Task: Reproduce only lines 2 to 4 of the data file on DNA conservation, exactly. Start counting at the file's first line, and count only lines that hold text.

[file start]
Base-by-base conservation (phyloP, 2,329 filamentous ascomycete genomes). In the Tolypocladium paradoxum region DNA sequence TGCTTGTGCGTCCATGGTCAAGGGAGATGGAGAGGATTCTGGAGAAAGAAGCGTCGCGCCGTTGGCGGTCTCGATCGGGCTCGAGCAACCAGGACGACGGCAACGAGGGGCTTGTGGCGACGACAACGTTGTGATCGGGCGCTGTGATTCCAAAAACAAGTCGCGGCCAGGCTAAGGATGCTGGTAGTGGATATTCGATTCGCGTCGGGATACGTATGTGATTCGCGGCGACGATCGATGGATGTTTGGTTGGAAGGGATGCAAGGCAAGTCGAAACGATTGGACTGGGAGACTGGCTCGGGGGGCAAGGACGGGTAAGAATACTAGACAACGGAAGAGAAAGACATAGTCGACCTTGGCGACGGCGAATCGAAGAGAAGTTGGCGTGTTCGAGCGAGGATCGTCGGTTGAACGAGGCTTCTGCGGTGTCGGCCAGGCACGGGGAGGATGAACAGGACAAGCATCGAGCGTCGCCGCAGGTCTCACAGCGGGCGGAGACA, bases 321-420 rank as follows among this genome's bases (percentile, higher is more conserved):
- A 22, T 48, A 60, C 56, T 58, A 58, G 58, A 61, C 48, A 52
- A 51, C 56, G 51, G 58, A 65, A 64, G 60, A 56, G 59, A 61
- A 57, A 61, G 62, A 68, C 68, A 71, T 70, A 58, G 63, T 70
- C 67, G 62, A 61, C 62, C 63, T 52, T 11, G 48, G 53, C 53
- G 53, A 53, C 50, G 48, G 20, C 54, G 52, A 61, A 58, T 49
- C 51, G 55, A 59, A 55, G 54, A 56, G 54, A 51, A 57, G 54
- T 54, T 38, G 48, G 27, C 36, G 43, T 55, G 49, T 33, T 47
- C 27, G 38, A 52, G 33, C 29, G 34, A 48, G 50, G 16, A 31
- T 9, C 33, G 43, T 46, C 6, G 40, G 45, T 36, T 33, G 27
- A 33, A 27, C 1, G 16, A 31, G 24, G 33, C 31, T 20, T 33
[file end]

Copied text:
- A 22, T 48, A 60, C 56, T 58, A 58, G 58, A 61, C 48, A 52
- A 51, C 56, G 51, G 58, A 65, A 64, G 60, A 56, G 59, A 61
- A 57, A 61, G 62, A 68, C 68, A 71, T 70, A 58, G 63, T 70